Discussion:
Installing some packages results in "incomplete deployment"
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Chris Marusich
2017-12-02 09:50:04 UTC
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Hi,

Some Guix packages exist which are not intended to be installed into a
user's profile. For example, android-udev-rules's description says:

_Simply installing this package will not have any effect._ It is
meant to be passed to the `udev' service.

Still other packages do not work if they are installed by themselves.
For example, xscreensaver (and other screen lockers [1]) does not work
if you just install it into your profile; you need to add an instance of
the screen-locker-service-type to your operating system declaration to
ensure that xscreensaver gets installed as a setuid-root program. Even
after you do this, to be able to configure xscreensaver using the
xscreensaver-demo program, you ALSO need to remember to install
xscreensaver either into the system profile or into your user profile.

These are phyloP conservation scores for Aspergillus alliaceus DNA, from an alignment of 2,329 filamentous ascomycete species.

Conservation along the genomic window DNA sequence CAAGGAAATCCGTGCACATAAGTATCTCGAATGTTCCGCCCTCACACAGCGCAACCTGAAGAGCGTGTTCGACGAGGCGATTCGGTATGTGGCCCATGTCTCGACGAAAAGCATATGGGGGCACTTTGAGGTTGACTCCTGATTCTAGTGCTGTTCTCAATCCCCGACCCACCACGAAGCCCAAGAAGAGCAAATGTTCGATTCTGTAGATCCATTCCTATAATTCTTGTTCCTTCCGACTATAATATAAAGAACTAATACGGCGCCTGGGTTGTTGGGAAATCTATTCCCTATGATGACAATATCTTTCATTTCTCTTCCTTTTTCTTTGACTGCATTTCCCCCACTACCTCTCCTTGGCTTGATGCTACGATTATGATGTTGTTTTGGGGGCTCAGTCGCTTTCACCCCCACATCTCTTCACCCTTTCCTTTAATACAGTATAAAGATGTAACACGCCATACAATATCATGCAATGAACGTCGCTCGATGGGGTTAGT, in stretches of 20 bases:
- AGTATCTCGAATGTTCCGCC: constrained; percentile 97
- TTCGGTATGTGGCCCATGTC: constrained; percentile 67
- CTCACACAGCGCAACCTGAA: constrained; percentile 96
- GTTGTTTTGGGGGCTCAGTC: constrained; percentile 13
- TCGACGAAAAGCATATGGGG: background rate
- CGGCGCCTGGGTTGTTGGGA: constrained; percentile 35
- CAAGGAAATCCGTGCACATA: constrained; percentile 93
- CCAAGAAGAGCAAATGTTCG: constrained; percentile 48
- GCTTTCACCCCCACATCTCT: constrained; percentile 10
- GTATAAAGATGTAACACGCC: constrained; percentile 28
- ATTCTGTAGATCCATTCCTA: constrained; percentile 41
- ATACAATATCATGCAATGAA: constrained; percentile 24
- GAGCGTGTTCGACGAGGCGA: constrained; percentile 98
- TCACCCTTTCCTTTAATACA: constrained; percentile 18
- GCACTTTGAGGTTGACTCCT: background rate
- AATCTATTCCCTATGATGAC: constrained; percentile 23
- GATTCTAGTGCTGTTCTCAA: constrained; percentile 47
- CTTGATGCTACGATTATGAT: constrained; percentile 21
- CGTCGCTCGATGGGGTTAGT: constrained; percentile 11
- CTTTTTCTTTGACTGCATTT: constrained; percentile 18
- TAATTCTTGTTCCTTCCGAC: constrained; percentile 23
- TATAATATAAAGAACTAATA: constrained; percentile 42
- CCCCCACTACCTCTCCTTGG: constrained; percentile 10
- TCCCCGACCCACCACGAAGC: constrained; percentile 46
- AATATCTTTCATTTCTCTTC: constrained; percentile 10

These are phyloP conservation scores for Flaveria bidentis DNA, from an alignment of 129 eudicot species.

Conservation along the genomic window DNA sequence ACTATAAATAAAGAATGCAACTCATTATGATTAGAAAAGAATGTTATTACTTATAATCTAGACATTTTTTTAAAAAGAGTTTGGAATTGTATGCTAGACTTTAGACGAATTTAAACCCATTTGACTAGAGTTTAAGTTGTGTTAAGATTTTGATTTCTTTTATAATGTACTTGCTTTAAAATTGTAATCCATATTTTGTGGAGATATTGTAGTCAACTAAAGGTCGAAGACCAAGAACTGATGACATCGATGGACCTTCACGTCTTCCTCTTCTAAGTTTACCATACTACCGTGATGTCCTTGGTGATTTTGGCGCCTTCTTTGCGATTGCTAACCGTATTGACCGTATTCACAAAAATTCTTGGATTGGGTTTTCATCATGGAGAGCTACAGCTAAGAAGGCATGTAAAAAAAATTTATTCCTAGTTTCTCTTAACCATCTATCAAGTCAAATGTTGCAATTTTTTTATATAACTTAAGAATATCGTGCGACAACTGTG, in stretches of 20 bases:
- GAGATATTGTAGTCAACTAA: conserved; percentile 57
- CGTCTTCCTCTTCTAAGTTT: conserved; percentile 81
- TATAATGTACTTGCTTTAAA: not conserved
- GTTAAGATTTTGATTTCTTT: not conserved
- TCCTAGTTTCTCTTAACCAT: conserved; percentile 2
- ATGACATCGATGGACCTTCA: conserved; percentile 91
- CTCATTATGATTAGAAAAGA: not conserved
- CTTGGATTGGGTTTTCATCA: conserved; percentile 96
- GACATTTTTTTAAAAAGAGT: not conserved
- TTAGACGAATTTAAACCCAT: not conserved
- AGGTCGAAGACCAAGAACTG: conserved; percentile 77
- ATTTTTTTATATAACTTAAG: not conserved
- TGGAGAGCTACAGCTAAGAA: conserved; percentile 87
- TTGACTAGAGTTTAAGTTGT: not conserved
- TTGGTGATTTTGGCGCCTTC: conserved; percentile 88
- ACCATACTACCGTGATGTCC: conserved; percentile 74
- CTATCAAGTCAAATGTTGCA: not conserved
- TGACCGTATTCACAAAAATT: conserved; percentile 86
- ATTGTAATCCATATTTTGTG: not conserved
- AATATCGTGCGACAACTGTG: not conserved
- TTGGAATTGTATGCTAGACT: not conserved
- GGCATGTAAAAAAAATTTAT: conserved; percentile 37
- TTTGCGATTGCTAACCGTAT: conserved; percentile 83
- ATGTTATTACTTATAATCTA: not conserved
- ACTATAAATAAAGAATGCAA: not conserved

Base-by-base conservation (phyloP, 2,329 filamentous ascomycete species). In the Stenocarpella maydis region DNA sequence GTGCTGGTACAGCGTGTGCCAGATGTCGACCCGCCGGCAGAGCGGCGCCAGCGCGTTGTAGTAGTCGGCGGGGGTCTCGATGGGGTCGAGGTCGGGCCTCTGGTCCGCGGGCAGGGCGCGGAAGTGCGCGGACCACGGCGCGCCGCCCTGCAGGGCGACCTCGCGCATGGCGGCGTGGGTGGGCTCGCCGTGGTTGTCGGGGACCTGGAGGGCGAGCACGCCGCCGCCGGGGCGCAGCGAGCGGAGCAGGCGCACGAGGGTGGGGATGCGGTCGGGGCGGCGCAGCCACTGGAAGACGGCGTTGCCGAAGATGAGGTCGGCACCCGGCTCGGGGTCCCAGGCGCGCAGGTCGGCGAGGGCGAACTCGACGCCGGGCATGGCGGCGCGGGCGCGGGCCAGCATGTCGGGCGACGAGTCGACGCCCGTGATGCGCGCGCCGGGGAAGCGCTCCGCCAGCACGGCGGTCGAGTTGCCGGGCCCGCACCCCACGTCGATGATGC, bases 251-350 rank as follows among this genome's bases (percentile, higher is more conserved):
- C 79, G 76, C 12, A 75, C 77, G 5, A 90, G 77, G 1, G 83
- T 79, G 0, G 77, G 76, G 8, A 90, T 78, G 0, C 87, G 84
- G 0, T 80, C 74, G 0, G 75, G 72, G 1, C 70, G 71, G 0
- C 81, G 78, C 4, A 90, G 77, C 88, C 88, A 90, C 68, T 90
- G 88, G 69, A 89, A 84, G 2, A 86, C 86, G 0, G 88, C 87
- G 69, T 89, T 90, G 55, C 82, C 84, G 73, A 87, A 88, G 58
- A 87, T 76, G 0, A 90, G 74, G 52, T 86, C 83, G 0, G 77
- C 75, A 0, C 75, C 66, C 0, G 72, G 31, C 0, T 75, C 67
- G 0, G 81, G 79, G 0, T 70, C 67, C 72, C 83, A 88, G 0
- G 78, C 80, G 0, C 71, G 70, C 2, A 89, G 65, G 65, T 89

Is there anything we can do about this situation? One of the benefits
of the purely functional software deployment model is that it can be
used to guarantee complete deployment (i.e., no missing dependencies).
However, in this case, installing packages like android-udev-rules or
xscreensaver by themselves will result in incomplete deployment.

Can we do better? There is a lot of state that exists outside of the
store which cannot be managed using the purely functional software
deployment model alone. For example, the bootloader is one of these
things. Whether or not your SSH daemon is currently running is another
piece of state that falls into this category. The database of a MySQL
server is another. And so on.

To the extent that this kind of system state exists outside of the the
functional software deployment model, I think it's probably fair to ask
users to manage it themselves. In the case of xscreensaver, this means